tv Yasmin Vossoughian Reports MSNBC November 27, 2021 1:00pm-2:00pm PST
♪♪ hi, everybody, i'm yasmin vossoughian. if you are just joining us, welcome. if you are still with us, thank you for sticking around. we're going to have the very latest on that new strain of covid originating in south africa and now popping up in countries around the world. plus, there's new controversy from two members of what could be described as the gop's extremist caucus, congresswoman lauren boebert and marjorie taylor greene both making waves again as the republican leadership remains quiet. house minority leader kevin mccarthy out with a new statement just moments ago. i'm going to read it for you. in a moment, i'm going to talk to congressman andy levin
about the atmosphere on capitol hill as well as the build back better bill to be taken up by the senate on monday. a big smile there likely because of the michigan win moments ago as well. plus i'm going to talk to one writer who believes that what president biden needs more than a build back better victory, an enemy. and molly jong fast has ideas of who or what that enemy should be. we're looking to a monumental showdown in the supreme court just days from now, the future of roe v. wade hanging in the balance. that is coming up later on in the hour. we want to begin, though, with the latest examples of the republican party's continued shift towards extremism. republican congresswoman lauren boebert garnering massive backlash after video surfaced of her at a campaign event suggesting that fellow congresswoman ilhan omar was mistaken for a terrorist. we want to warn you. the comments are inflammatory. but i think it's important for you to hear it.
and hear her own hateful words. >> and he and i were leaving the capitol, we're going back to my office and we get in the elevator and i see a capitol police officer running hurriedly to the elevator. i see fret all over his face. and he's reaching, and i'm like, what? the door's shutting. like, i can't open it. what's happening? and i looked to my left, and there she is. >> oh no. >> ilhan omar. >> whoops. >> and i said, well, she doesn't have a backpack, we should be fine. >> so, congresswoman omar slammed the remarks as anti-muslim bigotry and said the events boebert described were actually made up. the colorado republican has since issued an apology to, quote, anyone in the muslim community she offended with her comments, but stopped short of saying the story was fabricated. this is all coming as another
far-right republican lawmaker, marjorie taylor greene, is working to award congress's highest honor to kyle rittenhouse. greene introduced a bill this week to award rittenhouse the congressional gold medal for, quote, protecting the community of kenosha, wisconsin, during black lives matter protests last year. rittenhouse was acquitted of homicide last week in the shooting of two men during those protests. greene, we should note, was one of 21 republicans who voted against awarding congressional gold medals to, by the way, law enforcement officers who protected the capitol on january 6th. joining me now, juanita toliver and susan del percio. okay, susan, let's read this just-in statement from house gop leader kevin mccarthy. "i talked to congresswoman lauren boebert today. she has apologized for what she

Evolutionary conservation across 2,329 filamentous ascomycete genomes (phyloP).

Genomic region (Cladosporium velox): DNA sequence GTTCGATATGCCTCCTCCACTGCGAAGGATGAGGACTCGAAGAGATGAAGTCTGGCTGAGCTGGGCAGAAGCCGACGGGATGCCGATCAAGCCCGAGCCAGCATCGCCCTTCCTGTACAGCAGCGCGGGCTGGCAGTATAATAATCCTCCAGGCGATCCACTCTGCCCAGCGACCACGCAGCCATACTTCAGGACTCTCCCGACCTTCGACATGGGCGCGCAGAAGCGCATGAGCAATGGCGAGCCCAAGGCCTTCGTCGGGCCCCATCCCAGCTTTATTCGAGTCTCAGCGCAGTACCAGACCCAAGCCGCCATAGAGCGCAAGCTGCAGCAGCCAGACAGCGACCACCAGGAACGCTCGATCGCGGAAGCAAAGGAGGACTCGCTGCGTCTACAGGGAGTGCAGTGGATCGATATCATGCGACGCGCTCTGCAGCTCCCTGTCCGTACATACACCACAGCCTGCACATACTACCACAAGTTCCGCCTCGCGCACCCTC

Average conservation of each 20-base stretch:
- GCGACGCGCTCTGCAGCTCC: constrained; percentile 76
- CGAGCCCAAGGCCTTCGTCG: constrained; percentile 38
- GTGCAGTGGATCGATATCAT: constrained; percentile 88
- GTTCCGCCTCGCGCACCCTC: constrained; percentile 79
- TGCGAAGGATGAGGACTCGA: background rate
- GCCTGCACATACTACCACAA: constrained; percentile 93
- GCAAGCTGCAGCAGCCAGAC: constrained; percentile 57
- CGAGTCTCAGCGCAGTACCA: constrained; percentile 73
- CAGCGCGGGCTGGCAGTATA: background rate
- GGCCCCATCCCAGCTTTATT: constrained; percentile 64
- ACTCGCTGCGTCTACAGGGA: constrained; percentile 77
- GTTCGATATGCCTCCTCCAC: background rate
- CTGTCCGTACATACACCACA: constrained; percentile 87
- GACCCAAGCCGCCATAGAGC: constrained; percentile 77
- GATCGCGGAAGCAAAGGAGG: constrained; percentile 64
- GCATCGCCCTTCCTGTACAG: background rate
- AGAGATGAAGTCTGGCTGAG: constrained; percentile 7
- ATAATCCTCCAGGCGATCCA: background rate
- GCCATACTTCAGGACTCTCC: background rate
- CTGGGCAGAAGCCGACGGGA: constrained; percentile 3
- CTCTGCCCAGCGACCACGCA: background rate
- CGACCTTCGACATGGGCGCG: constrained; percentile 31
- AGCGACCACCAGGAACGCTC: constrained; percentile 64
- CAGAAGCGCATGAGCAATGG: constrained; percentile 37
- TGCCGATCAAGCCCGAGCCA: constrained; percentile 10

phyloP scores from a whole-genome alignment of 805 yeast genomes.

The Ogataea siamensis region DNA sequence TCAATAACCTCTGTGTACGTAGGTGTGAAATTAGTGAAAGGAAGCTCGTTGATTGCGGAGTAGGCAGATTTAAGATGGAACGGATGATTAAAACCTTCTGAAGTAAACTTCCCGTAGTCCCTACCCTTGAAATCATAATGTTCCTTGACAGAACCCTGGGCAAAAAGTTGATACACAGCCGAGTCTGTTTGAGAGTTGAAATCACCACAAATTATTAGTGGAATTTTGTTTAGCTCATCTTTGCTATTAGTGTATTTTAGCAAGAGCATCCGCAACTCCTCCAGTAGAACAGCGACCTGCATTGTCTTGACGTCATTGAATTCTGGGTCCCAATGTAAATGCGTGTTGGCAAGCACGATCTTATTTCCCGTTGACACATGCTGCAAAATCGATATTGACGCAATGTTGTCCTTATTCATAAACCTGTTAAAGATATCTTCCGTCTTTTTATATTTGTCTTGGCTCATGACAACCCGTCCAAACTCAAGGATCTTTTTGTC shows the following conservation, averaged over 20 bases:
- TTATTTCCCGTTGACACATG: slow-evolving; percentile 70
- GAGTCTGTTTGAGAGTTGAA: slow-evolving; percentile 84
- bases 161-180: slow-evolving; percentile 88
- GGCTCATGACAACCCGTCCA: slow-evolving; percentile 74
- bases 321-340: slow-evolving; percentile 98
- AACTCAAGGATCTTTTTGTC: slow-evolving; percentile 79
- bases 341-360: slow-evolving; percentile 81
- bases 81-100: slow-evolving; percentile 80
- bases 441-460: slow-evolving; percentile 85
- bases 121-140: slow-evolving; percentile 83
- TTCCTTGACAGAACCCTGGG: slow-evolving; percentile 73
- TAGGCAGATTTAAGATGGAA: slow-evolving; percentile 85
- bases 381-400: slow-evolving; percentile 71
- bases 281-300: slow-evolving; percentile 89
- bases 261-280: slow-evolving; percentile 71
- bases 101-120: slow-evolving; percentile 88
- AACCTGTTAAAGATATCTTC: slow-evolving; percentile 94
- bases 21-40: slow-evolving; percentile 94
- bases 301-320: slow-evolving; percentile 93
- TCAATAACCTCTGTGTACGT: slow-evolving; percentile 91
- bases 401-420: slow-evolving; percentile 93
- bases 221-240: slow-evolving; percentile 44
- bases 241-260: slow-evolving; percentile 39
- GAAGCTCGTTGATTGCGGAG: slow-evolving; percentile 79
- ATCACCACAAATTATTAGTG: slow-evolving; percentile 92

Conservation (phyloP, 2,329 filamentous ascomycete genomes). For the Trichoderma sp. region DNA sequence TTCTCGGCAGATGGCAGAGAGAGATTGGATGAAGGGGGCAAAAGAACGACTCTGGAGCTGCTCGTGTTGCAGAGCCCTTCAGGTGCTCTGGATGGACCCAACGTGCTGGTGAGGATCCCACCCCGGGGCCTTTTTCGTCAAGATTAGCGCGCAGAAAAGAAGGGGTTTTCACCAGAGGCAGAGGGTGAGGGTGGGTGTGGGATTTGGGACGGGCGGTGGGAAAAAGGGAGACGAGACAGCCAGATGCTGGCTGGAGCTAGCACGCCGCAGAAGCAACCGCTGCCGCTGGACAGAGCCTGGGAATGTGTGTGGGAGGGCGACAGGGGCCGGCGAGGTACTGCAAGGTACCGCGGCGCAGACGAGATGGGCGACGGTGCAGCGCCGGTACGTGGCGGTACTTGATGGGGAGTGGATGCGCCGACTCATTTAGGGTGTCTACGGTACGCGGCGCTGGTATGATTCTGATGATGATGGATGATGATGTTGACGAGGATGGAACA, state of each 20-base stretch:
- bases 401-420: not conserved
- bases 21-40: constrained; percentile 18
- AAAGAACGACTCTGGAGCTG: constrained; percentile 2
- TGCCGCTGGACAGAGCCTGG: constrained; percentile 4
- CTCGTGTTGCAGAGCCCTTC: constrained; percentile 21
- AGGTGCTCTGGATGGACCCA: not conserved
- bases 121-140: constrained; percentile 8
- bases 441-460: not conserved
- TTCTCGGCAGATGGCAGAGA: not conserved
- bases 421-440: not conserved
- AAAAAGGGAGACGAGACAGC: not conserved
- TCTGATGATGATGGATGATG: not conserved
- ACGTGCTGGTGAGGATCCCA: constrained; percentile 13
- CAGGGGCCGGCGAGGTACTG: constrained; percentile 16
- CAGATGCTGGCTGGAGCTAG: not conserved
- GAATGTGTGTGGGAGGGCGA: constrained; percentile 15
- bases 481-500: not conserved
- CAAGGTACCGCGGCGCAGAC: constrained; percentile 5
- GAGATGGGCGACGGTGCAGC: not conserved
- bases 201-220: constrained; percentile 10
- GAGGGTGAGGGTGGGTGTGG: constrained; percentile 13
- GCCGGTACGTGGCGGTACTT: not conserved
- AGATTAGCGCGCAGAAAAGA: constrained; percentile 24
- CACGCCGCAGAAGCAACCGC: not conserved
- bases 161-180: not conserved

said and has reached out to congresswoman omar to meet next week. i spoke with leader hoyer today to help facilitate that meeting so that congress can get back to talking to each other and working on the challenges facing the american people." it feels as if he wrote this statement up, him and his team, and then he went back to what he was doing because nowhere in this team does he say what she said was wrong, what she said was abhorrent, what she said was racist or islamaphobic. what she said inspires hateful speech. none of it. none of it. should we expect more? >> we should expect more from leadership, but kevin mccarthy has shown no leadership so i don't expect more from him because he's incompetent and is just bound to whatever he thinks, and that's the key. whatever he thinks will make donald trump happy. so, that's his audience, and that's who he's playing to.
our level of what's acceptable and what is not at this point from the republican party is so low, but again, looking at that video you showed earlier, yasmin, of congresswoman boebert, she was playing to a crowd. watch her stance. she's telling a story. she's animated. she loves what she's about to do. she's enjoying this. she played for the laughs. that's disgusting. there is no room for that in our society. maybe she didn't think it would get out. her apology was nonsense. and kevin mccarthy is trying to maybe look like something, i can't say like a leader, because he's just not. and he's just become pathetic. >> so, i guess, juanita, this is a really simple question, which is, what can be done about it? i mean, i feel like every time i have the two of you ladies on, we're talking about something like this happening inside the republican party, whether or not
it's boebert or gosar or marjorie taylor greene. i mean, we could go on and on about the number of times this type of language has been used towards especially minorities inside the democratic party. to put a spotlight on them, to make them feel as if they're not accepted, as if they're different. what can be done? because it seems as if what we are calling the fringe part of the gop is now becoming a part of the mainstream. >> it is the mainstream. it is the main brand of the gop, and as susan named, it is playing to an audience that we know the republican party has bet everything on for the midterms, right? kevin mccarthy went to mar-a-lago days after january 6th to kiss trump's ring and ever since then, he's been clearing the runway for these extreme members of the gop who are fully aligned with trump and do trump's bidding day in and day out to run amok. they have been running in chaos